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Gaming etiquette (also called gamer etiquette or video game etiquette) refers to the norms adopted while playing multi-player video games. While specific genres and games have their own accepted rules of conduct, some of these rules are universal across almost all games.
Universal gaming etiquette
Regardless of the game, certain behaviours are universally encouraged or discouraged in multi-player video games. Cheating is almost never acceptable unless all players agree it should be allowed, as it causes the game to become unfair and detracts from the enjoyment of legitimate players. In games that utilize voice communication, players are encouraged to refrain from transmitting loud background noise such as music that may diminish other players' ability to communicate. In games where most communication between players is through text, it's usually considered rude to type in all caps (which is known as shouting). Camping in games such as first-person shooters is a strategy that some find bad manners, and others find part of the game. In games with split screen (played on the same screen) it is considered unsporting to look at an opponent's actions by looking at their portion of the screen. This method is also known as screen watching, screening, screen cheating, screen peeking, screen hacking, or screen looking. This also applies to LAN games, where players might be sitting next to each other.
In most games, players are generally encouraged to be polite and courteous to one another, and avoid excessive profanity and trash talk. Players are also expected to be friendly and welcoming to newcomers, (generally referred to as newbies, or the somewhat more derogative terms Noob or N00b) and remember that their lack of skill or understanding of the game is only due to their lack of experience with the game. Taking a new player "under their wing" so to speak is also considered a form of courtesy. It's also a generally accepted rule that a game's events and outcomes shouldn't be taken personally by the players.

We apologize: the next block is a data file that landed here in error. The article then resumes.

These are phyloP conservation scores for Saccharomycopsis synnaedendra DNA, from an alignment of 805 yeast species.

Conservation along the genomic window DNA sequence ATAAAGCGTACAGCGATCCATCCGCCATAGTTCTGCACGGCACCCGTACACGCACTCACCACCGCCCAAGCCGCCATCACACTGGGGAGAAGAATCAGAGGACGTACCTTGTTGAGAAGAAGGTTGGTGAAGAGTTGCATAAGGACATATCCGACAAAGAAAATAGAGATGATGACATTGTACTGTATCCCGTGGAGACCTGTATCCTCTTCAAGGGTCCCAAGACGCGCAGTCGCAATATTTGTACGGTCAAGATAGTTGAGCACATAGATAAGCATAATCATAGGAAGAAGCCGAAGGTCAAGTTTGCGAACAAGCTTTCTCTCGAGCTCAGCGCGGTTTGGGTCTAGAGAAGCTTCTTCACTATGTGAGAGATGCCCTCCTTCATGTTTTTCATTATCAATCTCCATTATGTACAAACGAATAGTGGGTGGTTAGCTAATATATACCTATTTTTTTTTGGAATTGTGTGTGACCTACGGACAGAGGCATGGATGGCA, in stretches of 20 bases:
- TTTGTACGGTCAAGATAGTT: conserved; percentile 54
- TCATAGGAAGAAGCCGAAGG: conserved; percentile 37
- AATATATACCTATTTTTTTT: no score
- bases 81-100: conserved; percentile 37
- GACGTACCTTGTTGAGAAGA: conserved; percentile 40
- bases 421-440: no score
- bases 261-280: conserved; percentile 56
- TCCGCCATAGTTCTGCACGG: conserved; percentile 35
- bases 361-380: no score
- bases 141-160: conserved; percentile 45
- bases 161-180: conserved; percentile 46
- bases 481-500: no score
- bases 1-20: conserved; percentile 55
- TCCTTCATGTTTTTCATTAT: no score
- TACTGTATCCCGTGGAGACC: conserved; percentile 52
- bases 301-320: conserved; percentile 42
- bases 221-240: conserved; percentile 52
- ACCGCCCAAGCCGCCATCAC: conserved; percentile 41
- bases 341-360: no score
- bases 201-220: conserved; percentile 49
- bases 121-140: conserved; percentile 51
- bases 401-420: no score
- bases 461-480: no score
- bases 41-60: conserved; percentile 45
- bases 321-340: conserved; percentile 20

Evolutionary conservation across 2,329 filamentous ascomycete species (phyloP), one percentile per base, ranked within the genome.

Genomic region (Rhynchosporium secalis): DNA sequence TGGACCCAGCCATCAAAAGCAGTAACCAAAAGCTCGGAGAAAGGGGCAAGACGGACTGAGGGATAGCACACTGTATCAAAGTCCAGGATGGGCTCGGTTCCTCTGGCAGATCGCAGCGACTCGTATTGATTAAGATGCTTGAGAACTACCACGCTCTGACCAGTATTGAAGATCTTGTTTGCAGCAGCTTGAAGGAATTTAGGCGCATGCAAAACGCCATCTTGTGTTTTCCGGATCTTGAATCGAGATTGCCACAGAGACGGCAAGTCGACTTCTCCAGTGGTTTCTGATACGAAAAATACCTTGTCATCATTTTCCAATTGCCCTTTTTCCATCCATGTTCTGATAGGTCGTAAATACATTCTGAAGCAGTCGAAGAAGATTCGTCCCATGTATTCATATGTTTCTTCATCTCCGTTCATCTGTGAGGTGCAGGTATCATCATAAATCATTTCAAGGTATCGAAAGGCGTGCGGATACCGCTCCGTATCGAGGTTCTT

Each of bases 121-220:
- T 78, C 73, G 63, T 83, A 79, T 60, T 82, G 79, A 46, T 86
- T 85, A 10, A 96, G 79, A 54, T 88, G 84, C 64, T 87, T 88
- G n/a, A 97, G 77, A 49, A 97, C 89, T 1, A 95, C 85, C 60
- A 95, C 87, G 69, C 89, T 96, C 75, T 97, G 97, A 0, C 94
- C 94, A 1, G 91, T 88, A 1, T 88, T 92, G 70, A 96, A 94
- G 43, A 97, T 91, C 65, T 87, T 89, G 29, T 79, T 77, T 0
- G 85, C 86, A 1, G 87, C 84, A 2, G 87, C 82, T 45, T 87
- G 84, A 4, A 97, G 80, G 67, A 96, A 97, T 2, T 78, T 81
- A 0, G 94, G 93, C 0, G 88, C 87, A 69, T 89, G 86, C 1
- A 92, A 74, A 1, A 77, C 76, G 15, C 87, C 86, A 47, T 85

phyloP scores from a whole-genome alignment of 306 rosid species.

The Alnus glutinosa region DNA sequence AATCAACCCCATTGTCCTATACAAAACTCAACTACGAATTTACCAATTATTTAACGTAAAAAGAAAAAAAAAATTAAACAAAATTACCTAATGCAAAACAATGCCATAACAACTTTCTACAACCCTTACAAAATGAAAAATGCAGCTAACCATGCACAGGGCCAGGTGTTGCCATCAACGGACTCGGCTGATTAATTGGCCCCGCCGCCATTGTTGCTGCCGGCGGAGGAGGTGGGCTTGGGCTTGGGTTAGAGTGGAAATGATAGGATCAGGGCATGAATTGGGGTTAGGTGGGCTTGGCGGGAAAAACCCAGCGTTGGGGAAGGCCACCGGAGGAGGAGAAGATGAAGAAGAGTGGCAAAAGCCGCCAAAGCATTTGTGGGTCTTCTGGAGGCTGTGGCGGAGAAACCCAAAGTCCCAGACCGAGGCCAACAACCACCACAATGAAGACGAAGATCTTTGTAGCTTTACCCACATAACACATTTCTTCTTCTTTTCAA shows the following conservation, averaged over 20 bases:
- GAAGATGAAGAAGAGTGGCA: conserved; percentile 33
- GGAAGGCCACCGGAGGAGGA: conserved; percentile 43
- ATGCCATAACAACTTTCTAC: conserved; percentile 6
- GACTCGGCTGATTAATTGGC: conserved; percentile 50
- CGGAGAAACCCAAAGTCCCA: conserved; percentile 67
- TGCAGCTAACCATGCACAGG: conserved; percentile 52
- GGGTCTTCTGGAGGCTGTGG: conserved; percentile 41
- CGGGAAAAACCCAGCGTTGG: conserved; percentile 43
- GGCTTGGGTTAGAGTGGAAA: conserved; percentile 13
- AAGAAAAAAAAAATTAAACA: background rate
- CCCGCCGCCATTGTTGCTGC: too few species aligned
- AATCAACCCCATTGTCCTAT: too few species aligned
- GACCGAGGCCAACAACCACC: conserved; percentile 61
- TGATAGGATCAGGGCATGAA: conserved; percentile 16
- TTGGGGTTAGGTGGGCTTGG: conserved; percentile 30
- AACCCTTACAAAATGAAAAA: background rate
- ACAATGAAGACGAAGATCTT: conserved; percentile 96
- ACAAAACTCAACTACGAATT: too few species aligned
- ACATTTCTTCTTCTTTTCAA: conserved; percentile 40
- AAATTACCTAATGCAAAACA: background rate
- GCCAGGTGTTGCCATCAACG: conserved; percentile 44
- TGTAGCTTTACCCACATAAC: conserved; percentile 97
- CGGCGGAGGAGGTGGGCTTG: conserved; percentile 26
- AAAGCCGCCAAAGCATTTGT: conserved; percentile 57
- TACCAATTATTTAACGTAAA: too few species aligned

Variations between games
In most games, it's considered bad manners to quit before the game has ended, especially in games where a player's disconnect will trigger a spike in latency which causes the other players to have to wait. However, in other games such as Starcraft II, the opposite is true: it's considered bad manners to stay in a game after a clear victor has been decided because the victory requirement to destroy all of an opponent's forces is seen as a waste of the player's time. However, in games where leaving early is encouraged, the player is often still expected to say 'gg' or 'good game' before leaving; failure to do so can be considered bad manners. However, the winning player saying 'gg' on behalf of a losing opponent is impolite, as it suggests the game has already been won and the other player should quit (this is known as an "offensive gg"). "Rage-quitting", in which a player logs out if they find themselves in a losing situation is also frowned upon, particularly if doing so denies the other player(s) credit for the potential win.
In games involving circumstances where many players need to meet at an agreed-upon time, such as in a raid in World of Warcraft, it's considered bad etiquette to show up late or leave the computer during a game (AFK) without the consent of teammates.
In team games where the teams are automatically balanced, it's impolite for players to stop playing rather than simply leaving the game and allowing someone else to take their spot, because this can put their team at a disadvantage.